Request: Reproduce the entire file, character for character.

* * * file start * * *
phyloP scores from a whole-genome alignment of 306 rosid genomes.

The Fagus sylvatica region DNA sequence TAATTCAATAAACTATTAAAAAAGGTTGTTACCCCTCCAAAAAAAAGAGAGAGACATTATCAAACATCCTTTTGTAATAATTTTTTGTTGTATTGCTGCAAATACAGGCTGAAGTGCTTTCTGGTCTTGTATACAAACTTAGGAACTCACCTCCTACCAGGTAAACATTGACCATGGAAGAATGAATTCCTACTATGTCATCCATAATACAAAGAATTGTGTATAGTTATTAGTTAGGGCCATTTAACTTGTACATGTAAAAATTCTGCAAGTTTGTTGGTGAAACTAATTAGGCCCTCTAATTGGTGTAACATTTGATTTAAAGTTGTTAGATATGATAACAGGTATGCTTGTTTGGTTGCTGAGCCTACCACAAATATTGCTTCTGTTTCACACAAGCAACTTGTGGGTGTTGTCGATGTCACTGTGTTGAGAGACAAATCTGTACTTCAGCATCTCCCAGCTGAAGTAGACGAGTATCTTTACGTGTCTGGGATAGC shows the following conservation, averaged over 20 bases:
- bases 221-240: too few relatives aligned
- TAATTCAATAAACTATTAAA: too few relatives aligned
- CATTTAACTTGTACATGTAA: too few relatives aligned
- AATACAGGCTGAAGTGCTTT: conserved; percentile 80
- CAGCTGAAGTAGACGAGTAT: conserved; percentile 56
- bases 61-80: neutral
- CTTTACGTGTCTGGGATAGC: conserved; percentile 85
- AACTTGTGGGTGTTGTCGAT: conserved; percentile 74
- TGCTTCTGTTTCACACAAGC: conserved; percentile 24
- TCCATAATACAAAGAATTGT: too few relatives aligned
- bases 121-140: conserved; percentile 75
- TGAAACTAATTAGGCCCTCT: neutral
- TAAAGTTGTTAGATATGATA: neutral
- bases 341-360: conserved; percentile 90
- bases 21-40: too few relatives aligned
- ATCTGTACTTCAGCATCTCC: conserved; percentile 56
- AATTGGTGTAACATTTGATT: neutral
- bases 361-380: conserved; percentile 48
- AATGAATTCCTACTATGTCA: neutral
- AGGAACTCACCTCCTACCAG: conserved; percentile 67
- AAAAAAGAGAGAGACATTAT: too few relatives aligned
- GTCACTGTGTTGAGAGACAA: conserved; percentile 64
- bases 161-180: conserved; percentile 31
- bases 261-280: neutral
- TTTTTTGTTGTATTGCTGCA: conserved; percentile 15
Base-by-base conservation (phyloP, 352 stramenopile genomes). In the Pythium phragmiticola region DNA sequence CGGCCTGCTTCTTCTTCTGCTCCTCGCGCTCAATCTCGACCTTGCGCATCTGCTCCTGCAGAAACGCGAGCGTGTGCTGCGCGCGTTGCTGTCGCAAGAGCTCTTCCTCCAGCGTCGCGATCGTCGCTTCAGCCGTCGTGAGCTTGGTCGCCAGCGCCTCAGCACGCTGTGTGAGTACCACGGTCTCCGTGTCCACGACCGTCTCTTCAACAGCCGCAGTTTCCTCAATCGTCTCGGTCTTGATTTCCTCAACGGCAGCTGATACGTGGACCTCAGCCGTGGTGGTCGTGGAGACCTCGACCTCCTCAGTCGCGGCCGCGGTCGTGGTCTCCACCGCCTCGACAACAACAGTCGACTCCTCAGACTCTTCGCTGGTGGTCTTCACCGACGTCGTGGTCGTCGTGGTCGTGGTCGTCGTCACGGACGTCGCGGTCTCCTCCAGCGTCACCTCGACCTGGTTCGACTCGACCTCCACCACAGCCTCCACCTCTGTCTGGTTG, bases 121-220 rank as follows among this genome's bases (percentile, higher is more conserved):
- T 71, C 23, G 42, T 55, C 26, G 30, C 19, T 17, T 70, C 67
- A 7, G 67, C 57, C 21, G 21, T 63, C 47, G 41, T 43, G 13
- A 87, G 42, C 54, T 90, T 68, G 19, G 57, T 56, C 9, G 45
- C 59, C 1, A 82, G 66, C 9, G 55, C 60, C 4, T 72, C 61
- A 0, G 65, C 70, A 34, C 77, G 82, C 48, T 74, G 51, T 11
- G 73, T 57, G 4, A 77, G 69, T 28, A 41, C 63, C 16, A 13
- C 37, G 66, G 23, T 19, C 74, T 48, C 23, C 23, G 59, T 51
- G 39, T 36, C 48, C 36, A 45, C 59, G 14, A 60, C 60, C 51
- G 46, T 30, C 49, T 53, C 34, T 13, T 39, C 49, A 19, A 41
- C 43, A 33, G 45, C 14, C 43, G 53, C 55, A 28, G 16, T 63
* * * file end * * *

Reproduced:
phyloP scores from a whole-genome alignment of 306 rosid genomes.

The Fagus sylvatica region DNA sequence TAATTCAATAAACTATTAAAAAAGGTTGTTACCCCTCCAAAAAAAAGAGAGAGACATTATCAAACATCCTTTTGTAATAATTTTTTGTTGTATTGCTGCAAATACAGGCTGAAGTGCTTTCTGGTCTTGTATACAAACTTAGGAACTCACCTCCTACCAGGTAAACATTGACCATGGAAGAATGAATTCCTACTATGTCATCCATAATACAAAGAATTGTGTATAGTTATTAGTTAGGGCCATTTAACTTGTACATGTAAAAATTCTGCAAGTTTGTTGGTGAAACTAATTAGGCCCTCTAATTGGTGTAACATTTGATTTAAAGTTGTTAGATATGATAACAGGTATGCTTGTTTGGTTGCTGAGCCTACCACAAATATTGCTTCTGTTTCACACAAGCAACTTGTGGGTGTTGTCGATGTCACTGTGTTGAGAGACAAATCTGTACTTCAGCATCTCCCAGCTGAAGTAGACGAGTATCTTTACGTGTCTGGGATAGC shows the following conservation, averaged over 20 bases:
- bases 221-240: too few relatives aligned
- TAATTCAATAAACTATTAAA: too few relatives aligned
- CATTTAACTTGTACATGTAA: too few relatives aligned
- AATACAGGCTGAAGTGCTTT: conserved; percentile 80
- CAGCTGAAGTAGACGAGTAT: conserved; percentile 56
- bases 61-80: neutral
- CTTTACGTGTCTGGGATAGC: conserved; percentile 85
- AACTTGTGGGTGTTGTCGAT: conserved; percentile 74
- TGCTTCTGTTTCACACAAGC: conserved; percentile 24
- TCCATAATACAAAGAATTGT: too few relatives aligned
- bases 121-140: conserved; percentile 75
- TGAAACTAATTAGGCCCTCT: neutral
- TAAAGTTGTTAGATATGATA: neutral
- bases 341-360: conserved; percentile 90
- bases 21-40: too few relatives aligned
- ATCTGTACTTCAGCATCTCC: conserved; percentile 56
- AATTGGTGTAACATTTGATT: neutral
- bases 361-380: conserved; percentile 48
- AATGAATTCCTACTATGTCA: neutral
- AGGAACTCACCTCCTACCAG: conserved; percentile 67
- AAAAAAGAGAGAGACATTAT: too few relatives aligned
- GTCACTGTGTTGAGAGACAA: conserved; percentile 64
- bases 161-180: conserved; percentile 31
- bases 261-280: neutral
- TTTTTTGTTGTATTGCTGCA: conserved; percentile 15
Base-by-base conservation (phyloP, 352 stramenopile genomes). In the Pythium phragmiticola region DNA sequence CGGCCTGCTTCTTCTTCTGCTCCTCGCGCTCAATCTCGACCTTGCGCATCTGCTCCTGCAGAAACGCGAGCGTGTGCTGCGCGCGTTGCTGTCGCAAGAGCTCTTCCTCCAGCGTCGCGATCGTCGCTTCAGCCGTCGTGAGCTTGGTCGCCAGCGCCTCAGCACGCTGTGTGAGTACCACGGTCTCCGTGTCCACGACCGTCTCTTCAACAGCCGCAGTTTCCTCAATCGTCTCGGTCTTGATTTCCTCAACGGCAGCTGATACGTGGACCTCAGCCGTGGTGGTCGTGGAGACCTCGACCTCCTCAGTCGCGGCCGCGGTCGTGGTCTCCACCGCCTCGACAACAACAGTCGACTCCTCAGACTCTTCGCTGGTGGTCTTCACCGACGTCGTGGTCGTCGTGGTCGTGGTCGTCGTCACGGACGTCGCGGTCTCCTCCAGCGTCACCTCGACCTGGTTCGACTCGACCTCCACCACAGCCTCCACCTCTGTCTGGTTG, bases 121-220 rank as follows among this genome's bases (percentile, higher is more conserved):
- T 71, C 23, G 42, T 55, C 26, G 30, C 19, T 17, T 70, C 67
- A 7, G 67, C 57, C 21, G 21, T 63, C 47, G 41, T 43, G 13
- A 87, G 42, C 54, T 90, T 68, G 19, G 57, T 56, C 9, G 45
- C 59, C 1, A 82, G 66, C 9, G 55, C 60, C 4, T 72, C 61
- A 0, G 65, C 70, A 34, C 77, G 82, C 48, T 74, G 51, T 11
- G 73, T 57, G 4, A 77, G 69, T 28, A 41, C 63, C 16, A 13
- C 37, G 66, G 23, T 19, C 74, T 48, C 23, C 23, G 59, T 51
- G 39, T 36, C 48, C 36, A 45, C 59, G 14, A 60, C 60, C 51
- G 46, T 30, C 49, T 53, C 34, T 13, T 39, C 49, A 19, A 41
- C 43, A 33, G 45, C 14, C 43, G 53, C 55, A 28, G 16, T 63